7th Sunday Year C - 20/2/2022 - Gospel: Lk 6: 27-38
Enemy From Within
Human relationships involve not just person- to- person, but it extends to the divine. A human relationship is very sensitive and delicate. We enjoy life when we take care of it, but when mistreat it, the cost is beyond control. We would suffer both physically and spiritually. Without openness and honest communication, the problem could intensify, and the whole relationship network suffered. What follows is hurt and pain; love turns to hate, friend becomes foe. Our society seems to support the ancient idea, that 'An eye is for an eye and a tooth is for a tooth'. This principal approach is one sided solution, because it may calm the mind, but could not mend what had been broken, and certainly would not improve our spirituality.

Our human relationship involves the divine. When we hurt someone. It involves God because it hurts the person whom God loves. Jesus told us the worldly way would not solve the problem, because human justice is about punishment and compensation. God's justice is love and forgiveness. Jesus went as far as telling us not even wish them harm. Instead, Jesus told us to love and pray for those who hurt us. This teaching is a real challenge for all the parties involved. Praying for those who hurt us is a real challenge. It is even harder when Jesus told us to love them, especially when the hurt and pain is still raw and fresh.

It is a big ask but it is possible, because we believe Jesus would not command His disciples to do the impossible. He would help us all along. The teaching was the revelation of what would happen to Him personally, and how He dealt with the false accusation and allegation. In His Passion, Jesus prayed, 'Father forgive them, for they don't know what they are doing' Lk 23,34. This statement sums up Jesus' teaching about forgiveness. First, Jesus prayed for those who persecuted Him. Second, He asked God to pardon their sin. And third, Jesus gave the reason why they would not be charged as manslaughter but guilty of negligence, because of their ignorance.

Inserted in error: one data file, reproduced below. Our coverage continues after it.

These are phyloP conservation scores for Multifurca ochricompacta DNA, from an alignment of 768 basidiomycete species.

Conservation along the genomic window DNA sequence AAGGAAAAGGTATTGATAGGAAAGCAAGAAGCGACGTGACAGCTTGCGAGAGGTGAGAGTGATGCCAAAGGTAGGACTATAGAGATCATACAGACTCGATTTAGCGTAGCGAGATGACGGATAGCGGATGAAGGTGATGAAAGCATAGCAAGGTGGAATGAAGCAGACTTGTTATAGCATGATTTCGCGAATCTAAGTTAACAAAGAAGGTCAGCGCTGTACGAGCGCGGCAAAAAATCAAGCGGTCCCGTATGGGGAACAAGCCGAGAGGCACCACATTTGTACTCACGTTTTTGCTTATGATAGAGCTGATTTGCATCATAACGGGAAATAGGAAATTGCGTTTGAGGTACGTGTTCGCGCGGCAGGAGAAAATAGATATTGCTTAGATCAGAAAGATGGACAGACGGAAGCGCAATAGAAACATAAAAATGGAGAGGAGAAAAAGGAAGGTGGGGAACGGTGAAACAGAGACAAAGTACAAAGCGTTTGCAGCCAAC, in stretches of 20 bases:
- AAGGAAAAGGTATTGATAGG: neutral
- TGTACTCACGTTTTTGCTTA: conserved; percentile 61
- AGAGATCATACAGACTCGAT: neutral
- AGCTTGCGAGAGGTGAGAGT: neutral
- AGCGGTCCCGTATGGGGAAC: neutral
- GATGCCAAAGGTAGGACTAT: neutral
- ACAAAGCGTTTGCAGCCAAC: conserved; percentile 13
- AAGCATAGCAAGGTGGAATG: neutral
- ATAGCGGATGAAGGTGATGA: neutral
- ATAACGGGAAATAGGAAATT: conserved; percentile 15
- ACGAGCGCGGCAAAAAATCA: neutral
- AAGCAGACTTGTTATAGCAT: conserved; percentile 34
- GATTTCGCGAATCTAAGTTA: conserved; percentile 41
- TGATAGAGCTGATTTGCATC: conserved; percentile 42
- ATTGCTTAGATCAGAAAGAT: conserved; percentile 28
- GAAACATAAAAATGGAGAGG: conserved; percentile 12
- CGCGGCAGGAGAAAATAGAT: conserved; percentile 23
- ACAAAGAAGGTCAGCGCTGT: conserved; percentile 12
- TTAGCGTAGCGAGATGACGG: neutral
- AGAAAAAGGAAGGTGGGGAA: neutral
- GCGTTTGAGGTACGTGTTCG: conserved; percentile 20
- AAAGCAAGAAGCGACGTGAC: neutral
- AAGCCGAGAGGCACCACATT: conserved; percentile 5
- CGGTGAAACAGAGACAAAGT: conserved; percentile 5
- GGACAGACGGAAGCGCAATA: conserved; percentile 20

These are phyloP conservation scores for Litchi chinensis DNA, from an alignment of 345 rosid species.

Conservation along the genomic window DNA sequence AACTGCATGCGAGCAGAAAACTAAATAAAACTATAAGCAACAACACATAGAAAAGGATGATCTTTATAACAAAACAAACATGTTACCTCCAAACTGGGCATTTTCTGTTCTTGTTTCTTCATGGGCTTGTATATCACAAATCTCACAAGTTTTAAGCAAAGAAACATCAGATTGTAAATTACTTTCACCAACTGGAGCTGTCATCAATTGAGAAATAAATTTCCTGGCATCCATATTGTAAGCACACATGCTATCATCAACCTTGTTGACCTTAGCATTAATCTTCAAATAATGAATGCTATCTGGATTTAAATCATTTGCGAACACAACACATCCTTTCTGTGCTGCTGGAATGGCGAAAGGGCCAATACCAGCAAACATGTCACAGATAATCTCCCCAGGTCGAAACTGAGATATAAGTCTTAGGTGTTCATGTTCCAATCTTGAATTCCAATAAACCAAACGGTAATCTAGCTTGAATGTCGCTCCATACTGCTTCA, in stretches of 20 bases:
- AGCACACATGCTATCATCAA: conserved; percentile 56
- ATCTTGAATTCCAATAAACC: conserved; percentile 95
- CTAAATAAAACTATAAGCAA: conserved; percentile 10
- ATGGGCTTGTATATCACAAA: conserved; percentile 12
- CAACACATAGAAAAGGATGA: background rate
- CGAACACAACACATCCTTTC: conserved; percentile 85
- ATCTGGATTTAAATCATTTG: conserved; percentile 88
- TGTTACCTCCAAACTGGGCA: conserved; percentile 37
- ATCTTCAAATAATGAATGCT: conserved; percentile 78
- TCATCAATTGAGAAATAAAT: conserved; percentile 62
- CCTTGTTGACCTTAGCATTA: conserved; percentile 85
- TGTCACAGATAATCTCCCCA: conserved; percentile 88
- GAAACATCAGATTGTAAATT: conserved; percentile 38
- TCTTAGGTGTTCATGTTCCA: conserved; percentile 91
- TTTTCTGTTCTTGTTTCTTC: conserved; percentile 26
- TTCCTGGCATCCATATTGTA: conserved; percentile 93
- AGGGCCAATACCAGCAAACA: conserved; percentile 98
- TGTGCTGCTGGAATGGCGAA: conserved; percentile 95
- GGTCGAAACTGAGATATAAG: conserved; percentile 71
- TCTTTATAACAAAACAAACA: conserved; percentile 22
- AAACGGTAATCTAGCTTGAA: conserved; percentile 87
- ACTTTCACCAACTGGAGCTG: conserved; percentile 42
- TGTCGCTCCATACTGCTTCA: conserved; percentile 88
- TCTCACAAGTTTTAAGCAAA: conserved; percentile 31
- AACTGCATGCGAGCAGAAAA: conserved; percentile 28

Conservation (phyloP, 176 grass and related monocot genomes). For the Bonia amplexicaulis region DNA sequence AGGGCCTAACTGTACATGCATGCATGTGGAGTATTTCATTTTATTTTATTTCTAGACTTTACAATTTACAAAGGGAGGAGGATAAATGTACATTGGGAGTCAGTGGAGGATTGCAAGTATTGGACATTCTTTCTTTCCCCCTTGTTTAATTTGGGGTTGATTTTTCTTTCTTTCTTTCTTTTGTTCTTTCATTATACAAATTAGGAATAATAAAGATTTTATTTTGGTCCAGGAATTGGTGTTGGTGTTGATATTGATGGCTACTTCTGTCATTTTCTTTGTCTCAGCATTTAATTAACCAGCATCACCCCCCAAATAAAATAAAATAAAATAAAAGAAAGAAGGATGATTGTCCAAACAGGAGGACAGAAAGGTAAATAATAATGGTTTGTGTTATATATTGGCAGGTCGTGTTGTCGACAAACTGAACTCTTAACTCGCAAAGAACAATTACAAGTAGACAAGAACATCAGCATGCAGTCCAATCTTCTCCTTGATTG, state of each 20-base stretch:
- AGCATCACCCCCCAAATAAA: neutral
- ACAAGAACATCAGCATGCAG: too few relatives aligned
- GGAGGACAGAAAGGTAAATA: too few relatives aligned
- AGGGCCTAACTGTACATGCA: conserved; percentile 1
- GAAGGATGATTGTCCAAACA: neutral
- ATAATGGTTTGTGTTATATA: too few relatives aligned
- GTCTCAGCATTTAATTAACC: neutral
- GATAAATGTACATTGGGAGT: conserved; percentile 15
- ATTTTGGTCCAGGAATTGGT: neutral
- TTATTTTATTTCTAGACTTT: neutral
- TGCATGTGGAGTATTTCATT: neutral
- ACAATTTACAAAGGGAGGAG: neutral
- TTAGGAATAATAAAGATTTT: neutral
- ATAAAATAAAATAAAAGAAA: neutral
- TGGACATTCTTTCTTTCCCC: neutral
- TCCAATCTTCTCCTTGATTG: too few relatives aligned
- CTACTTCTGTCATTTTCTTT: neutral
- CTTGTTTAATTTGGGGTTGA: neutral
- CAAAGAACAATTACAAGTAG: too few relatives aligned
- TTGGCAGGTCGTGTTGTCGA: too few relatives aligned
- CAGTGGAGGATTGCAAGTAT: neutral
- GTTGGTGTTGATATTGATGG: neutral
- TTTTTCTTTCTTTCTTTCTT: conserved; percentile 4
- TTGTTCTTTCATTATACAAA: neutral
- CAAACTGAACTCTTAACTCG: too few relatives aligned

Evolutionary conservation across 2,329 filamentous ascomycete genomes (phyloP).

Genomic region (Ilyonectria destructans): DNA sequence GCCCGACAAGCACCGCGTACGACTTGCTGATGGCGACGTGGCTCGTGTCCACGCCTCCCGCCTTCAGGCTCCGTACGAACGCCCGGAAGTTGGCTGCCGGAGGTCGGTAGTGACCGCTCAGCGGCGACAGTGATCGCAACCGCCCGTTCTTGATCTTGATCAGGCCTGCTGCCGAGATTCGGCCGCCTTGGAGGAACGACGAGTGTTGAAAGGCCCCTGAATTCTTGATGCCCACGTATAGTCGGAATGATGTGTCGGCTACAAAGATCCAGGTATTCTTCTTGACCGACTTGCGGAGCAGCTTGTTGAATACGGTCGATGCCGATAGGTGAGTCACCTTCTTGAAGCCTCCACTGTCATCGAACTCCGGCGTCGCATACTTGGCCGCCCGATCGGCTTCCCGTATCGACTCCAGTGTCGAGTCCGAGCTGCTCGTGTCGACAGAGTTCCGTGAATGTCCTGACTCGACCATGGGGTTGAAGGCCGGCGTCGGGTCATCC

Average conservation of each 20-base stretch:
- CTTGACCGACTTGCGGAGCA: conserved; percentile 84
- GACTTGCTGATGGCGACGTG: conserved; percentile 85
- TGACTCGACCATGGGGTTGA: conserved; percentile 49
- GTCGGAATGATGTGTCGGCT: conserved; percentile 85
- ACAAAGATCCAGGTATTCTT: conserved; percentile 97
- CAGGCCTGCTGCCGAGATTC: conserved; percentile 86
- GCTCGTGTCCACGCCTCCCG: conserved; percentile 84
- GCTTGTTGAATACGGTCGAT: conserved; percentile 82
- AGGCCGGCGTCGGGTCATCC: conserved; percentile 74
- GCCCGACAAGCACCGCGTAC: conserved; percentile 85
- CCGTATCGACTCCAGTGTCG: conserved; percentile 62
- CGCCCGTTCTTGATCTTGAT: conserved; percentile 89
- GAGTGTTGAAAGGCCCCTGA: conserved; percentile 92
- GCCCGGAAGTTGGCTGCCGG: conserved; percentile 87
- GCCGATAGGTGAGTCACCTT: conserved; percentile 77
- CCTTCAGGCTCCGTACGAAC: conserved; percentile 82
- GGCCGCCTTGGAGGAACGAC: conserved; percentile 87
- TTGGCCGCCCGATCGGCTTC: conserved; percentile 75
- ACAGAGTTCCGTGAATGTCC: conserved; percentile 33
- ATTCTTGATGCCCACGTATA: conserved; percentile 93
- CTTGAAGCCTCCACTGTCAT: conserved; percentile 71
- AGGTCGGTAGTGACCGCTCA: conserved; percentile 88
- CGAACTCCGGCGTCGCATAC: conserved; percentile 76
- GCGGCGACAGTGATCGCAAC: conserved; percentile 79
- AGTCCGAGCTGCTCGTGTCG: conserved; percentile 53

When we hurt someone. It is wrong for a number of reasons. First, we hurt a member of God's family. Second, mistreating someone we put ourselves above the victim, and third, we take justice in our own hands. Furthermore, we allow anger or vice to take control of our life. We say no to Christian virtues, and instead of choosing God's love, we chose vice. Finally, hurting someone we reveal our lack of God's love in us.

Jesus wanted us to learn from Him. We each have personal experience of God's forgiveness. We are sinners, and couldn't forgive horrible thing we had done, and yet God forgives us, and continues to love us. By reflecting upon our own sin and God's mercy, we learn from God to forgive others.

The calling to examine our inner life and give thanks to God is the gift, because through self- examination we know our true self better, and seek God's forgiveness and redemption. This recognition alone makes us to be more humbler and more generous in judging others. Once Jesus' opponents asked His opinion about whether or not to judge the woman, who was caught in the very act of adultery. Jesus told them who has no sin cast the first stone. They all left Him one by one until the woman alone remaining there. Jesus told her: Go away and sin no more. He forgave her and saved her from being stoned to death. Jn 8,11.

Jesus wants us to have a good and peaceful life. Retaliation destroys life and peace. In order to enjoy life to the full, we Christians need to embrace God's love. Jesus' disciples must learn from their Master, otherwise they are disciples by name. Only those whose inner life are full of love, can love their enemy.